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Stem Cell Overview

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Stem cells make the cover of national magazines and newspapers. They’re debated in the halls of Congress and state capitols. And yet they are widely misunderstood and shrouded in mystery, even in many of the scientific laboratories that are working on them.

In an attempt to demystify stem cells and bring some light to the debate over the science and ethics surrounding these vital microscopic units of life, Dominican University of California and Zero Breast Cancer sponsored a dynamic all-day conference on The Promise of Stem Cell Research in Human Health on Feb. 9 at Dominican’s San Rafael campus.

“In labs world-wide, scientists are turning to stem cells to help with the development of treatments of ailments, including heart disease, diabetes and cancer,” said Dr. Sibdas Ghosh, chair of Dominican’s Department of Natural Sciences and Mathematics. “The public still knows little of this vital field of research, which holds great promise for therapies and cures. Stem cells are still so new that few people even learn about it in school.”

More than 300 people attended the conference, from Dominican students to senior citizens active with the Buck Institute for Age Research.

A range of speakers touched on various aspects of the research. Dr. Mary Helen Barcellos-Hoff, PhD, a senior scientist and deputy director of the Life Sciences Division at Lawrence Berkeley National Laboratory, told how knowledge about stem cells is informing research into how breast cancer develops in the mammary gland, while Dr. Mary Devereaux, PhD, a bioethicist in the Research Ethics Program at the University of California, San Diego, explored the ethical debate, which touches on the question of when human life actually begins.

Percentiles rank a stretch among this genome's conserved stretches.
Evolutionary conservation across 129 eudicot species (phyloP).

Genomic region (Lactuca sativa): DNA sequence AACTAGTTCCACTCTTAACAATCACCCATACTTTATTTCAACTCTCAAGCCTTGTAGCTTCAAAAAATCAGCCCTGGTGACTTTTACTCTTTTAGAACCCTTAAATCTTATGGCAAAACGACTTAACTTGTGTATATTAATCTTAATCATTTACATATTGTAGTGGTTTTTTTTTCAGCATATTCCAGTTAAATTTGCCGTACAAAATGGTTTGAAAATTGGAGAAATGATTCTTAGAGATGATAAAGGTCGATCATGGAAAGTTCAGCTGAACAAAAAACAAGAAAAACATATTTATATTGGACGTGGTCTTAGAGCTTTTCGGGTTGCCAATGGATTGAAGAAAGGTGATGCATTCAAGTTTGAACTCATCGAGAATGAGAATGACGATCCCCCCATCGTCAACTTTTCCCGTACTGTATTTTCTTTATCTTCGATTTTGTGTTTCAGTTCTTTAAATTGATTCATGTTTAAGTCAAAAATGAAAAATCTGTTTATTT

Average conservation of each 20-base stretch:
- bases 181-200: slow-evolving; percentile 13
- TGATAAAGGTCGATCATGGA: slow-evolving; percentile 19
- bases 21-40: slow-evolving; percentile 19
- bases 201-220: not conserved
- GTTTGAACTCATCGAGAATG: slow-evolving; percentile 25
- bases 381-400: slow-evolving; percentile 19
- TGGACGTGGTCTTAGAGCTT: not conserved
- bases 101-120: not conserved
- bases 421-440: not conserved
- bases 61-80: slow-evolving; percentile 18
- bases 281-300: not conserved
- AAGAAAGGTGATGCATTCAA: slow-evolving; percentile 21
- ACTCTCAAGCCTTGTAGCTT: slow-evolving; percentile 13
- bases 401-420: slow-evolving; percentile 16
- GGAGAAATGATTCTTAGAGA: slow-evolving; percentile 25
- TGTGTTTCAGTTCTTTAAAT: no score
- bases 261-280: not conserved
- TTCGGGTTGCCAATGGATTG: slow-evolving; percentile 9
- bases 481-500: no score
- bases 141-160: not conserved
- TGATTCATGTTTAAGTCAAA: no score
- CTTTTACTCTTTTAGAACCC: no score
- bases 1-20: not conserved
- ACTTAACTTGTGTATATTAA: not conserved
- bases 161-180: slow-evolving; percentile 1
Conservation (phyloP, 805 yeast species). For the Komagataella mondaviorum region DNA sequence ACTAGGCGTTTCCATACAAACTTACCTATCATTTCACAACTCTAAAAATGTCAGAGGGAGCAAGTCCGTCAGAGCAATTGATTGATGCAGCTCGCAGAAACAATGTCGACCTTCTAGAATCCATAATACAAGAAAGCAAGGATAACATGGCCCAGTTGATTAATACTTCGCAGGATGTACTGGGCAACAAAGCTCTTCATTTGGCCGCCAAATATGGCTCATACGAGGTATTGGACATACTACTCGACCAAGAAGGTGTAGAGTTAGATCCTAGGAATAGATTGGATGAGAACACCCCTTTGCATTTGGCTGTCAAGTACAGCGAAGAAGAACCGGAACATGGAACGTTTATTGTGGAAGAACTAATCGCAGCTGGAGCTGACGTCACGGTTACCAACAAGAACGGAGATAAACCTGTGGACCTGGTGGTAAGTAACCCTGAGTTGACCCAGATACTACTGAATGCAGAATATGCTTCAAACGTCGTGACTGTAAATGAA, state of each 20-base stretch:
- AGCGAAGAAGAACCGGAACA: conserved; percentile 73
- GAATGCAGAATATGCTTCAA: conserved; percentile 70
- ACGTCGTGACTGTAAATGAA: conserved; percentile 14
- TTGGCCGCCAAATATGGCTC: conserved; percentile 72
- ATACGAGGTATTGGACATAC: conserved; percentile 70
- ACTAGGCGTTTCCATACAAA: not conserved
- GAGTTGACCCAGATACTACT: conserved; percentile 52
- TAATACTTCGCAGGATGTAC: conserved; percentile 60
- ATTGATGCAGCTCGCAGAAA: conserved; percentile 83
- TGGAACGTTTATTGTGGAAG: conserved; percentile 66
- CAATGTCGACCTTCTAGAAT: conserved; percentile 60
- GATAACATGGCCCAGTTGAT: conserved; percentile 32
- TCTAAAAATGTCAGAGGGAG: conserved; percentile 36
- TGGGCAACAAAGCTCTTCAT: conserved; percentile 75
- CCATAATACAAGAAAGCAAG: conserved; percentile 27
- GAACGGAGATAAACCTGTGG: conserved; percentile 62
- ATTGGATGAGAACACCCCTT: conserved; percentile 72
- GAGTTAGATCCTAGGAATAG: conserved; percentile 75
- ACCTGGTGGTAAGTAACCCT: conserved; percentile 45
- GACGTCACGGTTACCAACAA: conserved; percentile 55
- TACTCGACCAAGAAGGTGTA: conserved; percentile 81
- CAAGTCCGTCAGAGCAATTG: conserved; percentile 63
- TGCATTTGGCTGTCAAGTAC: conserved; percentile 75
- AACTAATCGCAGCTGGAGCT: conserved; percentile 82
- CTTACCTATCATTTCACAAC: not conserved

Dr. Mohammed El Majdoubi, an assistant professor of biology at Dominican, spoke of his work with Dominican students in solving the mysteries of certain hormone-secreting neurons, while Dr. Warren Hoeffler, the founder of Xgene Corporation, a company commercializing discoveries in tissue engineering, spoke of the role of private enterprise in stem cell research.

And delving into the complex world of embryonic stem cells were Dr. Xianmim Zeng, assistant professor and director of the North Bay CIRM Shared Research Laboratory for Stem Cells and Aging at the Buck Institute for Age Research, and Dr. Renee Reijo Pera, professor and director of the Center for Human Embryonic Stem Cell Research and Education within the Stanford Institute for Stem Cell Biology and Regenerative Medicine at Stanford University School of Medicine.

At the Buck Institute, Zeng said, embryonic stem cell research focuses on four areas:

  • Developing cell therapy strategies for neurodegenerative disorders.
  • Developing drug screening.
  • Studying aging-related processes. “You can find some clues for why we age,” she said.
  • Modeling human diseases.


What is a stem cell?